You are here

City Hall

-A A +A
1890–1900, Charles M. Robinson, with Walter R. Myton, project architect. Main St. at Market St.

The City Hall, a monumental Richardsonian Romanesque building, was designed to anchor the center of Johnstown when it resurrected after the flood of 1889. The building's rectangular two-story mass is capped by a dormered and hipped roof, and a central clock tower. An octagonal tower stands at the building's northwest corner. Plaques at the corner of Main and Market streets show the levels that water reached during the disastrous floods of Johnstown's history.

Charles Morrison Robinson (1867–1932) had a career that spanned thirty-eight years and took him from Altoona, to Pittsburgh (1901–1908), to Richmond, Virginia, where he designed several hundred school buildings and became the staff architect for several colleges, including William and Mary. Walter R. Myton (1872–1929), a talented and prolific architect who studied at Cornell, practiced first in his hometown of Huntingdon and then in Pittsburgh before arriving in Johnstown in 1900, where he remained until his death.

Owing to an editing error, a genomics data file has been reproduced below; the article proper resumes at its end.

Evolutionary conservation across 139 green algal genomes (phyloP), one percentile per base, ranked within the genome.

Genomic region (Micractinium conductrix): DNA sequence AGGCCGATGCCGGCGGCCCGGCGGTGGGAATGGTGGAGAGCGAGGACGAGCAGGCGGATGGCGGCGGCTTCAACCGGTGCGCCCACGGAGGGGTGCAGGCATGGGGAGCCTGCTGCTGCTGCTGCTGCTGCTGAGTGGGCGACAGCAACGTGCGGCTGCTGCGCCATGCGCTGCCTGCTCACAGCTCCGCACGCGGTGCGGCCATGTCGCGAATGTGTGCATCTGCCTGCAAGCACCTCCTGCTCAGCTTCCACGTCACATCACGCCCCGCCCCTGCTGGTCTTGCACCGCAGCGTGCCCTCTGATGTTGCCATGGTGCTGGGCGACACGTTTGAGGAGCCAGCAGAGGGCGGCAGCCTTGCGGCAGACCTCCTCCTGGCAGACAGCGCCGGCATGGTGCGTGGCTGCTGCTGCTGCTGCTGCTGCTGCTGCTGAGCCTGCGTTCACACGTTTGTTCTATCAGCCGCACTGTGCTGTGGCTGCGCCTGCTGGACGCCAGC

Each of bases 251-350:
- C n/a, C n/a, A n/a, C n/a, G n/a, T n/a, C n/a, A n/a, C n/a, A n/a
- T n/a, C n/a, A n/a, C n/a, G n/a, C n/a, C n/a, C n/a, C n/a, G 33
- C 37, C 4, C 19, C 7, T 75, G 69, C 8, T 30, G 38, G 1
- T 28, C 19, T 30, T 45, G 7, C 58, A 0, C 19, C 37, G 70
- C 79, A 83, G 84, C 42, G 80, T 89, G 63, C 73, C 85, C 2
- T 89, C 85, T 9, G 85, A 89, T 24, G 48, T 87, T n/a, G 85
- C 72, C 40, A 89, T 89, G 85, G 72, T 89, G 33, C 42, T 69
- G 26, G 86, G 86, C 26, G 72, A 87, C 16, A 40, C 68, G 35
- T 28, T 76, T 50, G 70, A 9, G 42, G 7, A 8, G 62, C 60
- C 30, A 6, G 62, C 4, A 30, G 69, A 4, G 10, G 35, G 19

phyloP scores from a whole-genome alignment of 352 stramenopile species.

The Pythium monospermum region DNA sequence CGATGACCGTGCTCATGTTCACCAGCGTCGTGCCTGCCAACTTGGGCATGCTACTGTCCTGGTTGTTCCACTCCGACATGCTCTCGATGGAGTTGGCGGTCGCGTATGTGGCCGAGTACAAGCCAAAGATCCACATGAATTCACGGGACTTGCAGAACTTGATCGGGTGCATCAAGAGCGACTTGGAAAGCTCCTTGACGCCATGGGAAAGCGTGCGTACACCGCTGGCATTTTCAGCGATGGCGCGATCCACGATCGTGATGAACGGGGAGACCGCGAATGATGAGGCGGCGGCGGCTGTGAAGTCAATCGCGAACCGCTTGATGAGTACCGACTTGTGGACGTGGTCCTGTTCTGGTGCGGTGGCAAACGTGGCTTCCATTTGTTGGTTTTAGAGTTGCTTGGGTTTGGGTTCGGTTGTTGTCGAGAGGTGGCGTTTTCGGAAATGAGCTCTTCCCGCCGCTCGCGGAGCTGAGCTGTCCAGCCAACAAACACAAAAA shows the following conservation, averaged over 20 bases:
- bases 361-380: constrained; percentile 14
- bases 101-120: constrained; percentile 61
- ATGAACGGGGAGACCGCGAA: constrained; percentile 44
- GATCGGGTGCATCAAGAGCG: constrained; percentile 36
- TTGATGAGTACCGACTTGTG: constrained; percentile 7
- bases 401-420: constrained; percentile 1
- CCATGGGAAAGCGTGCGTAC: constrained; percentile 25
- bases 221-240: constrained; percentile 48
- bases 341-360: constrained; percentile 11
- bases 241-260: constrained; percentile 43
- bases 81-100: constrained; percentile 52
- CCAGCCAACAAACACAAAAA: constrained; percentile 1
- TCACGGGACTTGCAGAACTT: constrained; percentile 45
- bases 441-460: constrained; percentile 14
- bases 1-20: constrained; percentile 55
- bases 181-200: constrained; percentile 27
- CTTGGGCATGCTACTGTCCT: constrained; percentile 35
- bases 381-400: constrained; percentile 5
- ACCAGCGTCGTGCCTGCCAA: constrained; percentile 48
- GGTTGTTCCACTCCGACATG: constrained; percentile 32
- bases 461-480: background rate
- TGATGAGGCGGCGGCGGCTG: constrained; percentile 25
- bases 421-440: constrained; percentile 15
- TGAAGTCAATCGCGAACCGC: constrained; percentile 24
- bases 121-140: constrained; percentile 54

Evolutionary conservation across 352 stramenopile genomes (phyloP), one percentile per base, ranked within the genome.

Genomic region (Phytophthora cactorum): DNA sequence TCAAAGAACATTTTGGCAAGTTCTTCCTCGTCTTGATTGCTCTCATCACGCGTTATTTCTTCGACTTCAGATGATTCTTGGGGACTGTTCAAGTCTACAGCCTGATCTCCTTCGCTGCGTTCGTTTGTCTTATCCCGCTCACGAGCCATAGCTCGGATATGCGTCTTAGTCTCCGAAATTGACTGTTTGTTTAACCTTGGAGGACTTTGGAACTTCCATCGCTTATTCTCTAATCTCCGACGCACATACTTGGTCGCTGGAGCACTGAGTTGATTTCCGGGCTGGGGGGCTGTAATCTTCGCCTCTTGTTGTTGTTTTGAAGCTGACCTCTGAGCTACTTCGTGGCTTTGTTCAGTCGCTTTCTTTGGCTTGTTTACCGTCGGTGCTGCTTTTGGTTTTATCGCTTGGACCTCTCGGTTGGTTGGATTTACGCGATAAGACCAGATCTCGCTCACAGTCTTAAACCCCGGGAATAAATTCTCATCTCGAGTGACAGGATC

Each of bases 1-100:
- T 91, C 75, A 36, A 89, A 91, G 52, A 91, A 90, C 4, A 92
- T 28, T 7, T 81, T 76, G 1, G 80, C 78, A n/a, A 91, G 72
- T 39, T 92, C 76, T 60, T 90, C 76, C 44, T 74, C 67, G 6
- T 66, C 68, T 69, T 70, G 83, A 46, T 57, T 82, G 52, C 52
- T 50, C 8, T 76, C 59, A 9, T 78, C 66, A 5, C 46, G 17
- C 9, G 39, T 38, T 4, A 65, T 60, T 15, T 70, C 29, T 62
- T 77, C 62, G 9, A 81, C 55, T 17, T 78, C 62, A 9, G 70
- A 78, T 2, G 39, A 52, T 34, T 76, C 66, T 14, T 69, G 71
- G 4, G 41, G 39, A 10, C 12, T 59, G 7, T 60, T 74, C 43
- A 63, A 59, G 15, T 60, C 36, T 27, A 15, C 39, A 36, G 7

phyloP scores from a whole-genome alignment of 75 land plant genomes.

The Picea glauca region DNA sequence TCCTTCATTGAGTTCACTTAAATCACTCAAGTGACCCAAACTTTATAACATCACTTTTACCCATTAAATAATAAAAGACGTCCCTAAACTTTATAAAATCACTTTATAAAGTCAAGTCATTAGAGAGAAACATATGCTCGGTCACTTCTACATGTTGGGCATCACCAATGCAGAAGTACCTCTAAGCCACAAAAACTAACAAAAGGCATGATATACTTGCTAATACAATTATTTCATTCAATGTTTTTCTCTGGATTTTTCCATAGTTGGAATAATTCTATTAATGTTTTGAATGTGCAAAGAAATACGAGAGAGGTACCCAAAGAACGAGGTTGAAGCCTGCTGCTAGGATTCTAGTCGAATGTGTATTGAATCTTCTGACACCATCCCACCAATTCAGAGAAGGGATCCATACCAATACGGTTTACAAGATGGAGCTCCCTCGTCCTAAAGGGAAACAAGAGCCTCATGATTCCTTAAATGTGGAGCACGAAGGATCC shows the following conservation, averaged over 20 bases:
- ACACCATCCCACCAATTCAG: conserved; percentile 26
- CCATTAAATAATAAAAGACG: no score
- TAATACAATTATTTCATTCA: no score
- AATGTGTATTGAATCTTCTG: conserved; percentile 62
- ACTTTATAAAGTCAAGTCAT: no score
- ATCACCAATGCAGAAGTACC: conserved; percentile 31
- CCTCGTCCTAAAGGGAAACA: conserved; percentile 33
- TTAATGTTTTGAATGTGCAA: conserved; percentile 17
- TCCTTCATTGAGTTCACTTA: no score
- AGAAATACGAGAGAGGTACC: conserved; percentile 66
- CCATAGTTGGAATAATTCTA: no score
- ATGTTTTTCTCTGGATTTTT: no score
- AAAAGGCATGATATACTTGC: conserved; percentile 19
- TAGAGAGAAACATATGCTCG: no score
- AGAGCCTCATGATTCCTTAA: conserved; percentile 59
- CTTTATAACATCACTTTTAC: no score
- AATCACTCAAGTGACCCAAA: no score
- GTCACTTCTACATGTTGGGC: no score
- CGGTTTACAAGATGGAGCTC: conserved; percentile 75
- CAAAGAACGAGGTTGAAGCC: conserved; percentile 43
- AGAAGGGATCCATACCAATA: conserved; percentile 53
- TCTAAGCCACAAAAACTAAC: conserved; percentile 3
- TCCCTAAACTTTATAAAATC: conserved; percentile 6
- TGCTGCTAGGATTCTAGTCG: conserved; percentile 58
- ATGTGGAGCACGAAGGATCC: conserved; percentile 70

Writing Credits

Lu Donnelly et al.


What's Nearby


Lu Donnelly et al., "City Hall", [Johnstown, Pennsylvania], SAH Archipedia, eds. Gabrielle Esperdy and Karen Kingsley, Charlottesville: UVaP, 2012—,

Print Source

Cover: Buildings of PA vol 1

Buildings of Pennsylvania: Pittsburgh and Western Pennsylvania, Lu Donnelly, H. David Brumble IV, and Franklin Toker. Charlottesville: University of Virginia Press, 2010, 310-311.

If SAH Archipedia has been useful to you, please consider supporting it.

SAH Archipedia tells the story of the United States through its buildings, landscapes, and cities. This freely available resource empowers the public with authoritative knowledge that deepens their understanding and appreciation of the built environment. But the Society of Architectural Historians, which created SAH Archipedia with University of Virginia Press, needs your support to maintain the high-caliber research, writing, photography, cartography, editing, design, and programming that make SAH Archipedia a trusted online resource available to all who value the history of place, heritage tourism, and learning.